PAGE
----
The current issue of SPECTRUM with the title “Lilies – Problems with the Group” is a kind of GPS for homeopaths. Functioning as a sort of global positioning system (GPS), SPECTRUM brings much-needed clarity to the Liliales order because the Lilies have certainly caused considerable terminological confusion, both in homeopathy and botany: Lilianae, Liliidae, Liliiflorae, Liliales, or Liliaceae? Moreover the Liliales as grasped in Jan Scholten’s modern APG classification contain fewer plant families than in the classical Cronquist taxonomy. The latter is preferred by Sankaran and Yakir, and includes the impressive bunch of remedies that our authors have put together. Jörg Wichmann‘s introduction attempts to cast some light on this chaos of order.

“Problems with the group” is indeed the central theme of the Liliales, which can easily be derived from Scholten’s group plant code of 633.6. The digits 633 indicate the third row of the periodic table, the Silica series, with its focus on relationships, families and groups. The final digit, phase 6, indicates the feeling of being on the edge of the group, not really belonging. With her case of Crocus sativus Deborah Collins presents a vivid example of working with Jan Scholten’s plant theory.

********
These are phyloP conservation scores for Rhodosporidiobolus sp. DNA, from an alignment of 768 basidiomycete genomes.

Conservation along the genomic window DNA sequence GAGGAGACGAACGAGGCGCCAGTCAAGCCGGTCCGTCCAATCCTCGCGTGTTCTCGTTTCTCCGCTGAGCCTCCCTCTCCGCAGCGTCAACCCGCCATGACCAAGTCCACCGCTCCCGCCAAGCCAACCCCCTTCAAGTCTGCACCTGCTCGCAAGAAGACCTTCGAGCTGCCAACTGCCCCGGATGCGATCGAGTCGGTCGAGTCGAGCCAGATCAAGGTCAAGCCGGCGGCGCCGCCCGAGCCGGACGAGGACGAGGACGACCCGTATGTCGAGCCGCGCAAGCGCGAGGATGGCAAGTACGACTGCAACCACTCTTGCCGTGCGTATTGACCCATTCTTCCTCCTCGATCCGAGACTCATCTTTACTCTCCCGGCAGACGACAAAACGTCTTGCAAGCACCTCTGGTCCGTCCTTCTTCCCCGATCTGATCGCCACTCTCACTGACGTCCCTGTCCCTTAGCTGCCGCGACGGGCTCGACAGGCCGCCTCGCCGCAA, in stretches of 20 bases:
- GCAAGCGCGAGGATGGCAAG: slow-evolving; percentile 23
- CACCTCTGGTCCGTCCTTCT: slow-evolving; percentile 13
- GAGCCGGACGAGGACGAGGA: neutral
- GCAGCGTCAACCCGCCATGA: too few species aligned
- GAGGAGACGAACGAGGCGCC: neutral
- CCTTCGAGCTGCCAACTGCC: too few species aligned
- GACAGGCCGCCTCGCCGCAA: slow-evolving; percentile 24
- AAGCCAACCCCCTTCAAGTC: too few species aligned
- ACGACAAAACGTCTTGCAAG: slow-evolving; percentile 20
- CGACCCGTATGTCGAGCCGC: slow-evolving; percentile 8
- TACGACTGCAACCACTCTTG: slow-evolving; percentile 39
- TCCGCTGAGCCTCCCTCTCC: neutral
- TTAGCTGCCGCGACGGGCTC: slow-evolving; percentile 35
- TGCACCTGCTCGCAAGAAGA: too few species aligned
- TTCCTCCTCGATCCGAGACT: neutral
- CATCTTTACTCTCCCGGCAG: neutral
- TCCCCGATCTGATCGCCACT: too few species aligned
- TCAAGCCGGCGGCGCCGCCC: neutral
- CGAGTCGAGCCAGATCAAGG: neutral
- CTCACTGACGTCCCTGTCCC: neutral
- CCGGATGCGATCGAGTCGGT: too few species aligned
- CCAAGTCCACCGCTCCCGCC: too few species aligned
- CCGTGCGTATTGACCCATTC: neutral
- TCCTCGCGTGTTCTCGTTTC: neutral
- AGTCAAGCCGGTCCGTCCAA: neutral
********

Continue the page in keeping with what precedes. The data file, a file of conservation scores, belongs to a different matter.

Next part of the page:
Via the common physical vital sensation of “being pressed from inside outwards,” Rajan Sankaran arrives at the same basic feeling of being excluded as does Jan Scholten via his plant theory. Michal Yakir presents the Liliales and their problems with the group in the context of plant evolution.  She describes in her article the relationship problems and the strong ego of the self-centered monocotyledons.

This issue of SPECTRUM clarifies how the differing perspectives on the Liliales botanical order taken by Scholten, Sankaran, and Yakir supplement and deepen our homeopathic understanding of it. With a splendid collection of Lilies remedies, Jürgen Weiland illuminates their particular connection to the urogenital area. His marvelous plant photos make the current Liliales issue of SPECTRUM an exquisitely colorful treat.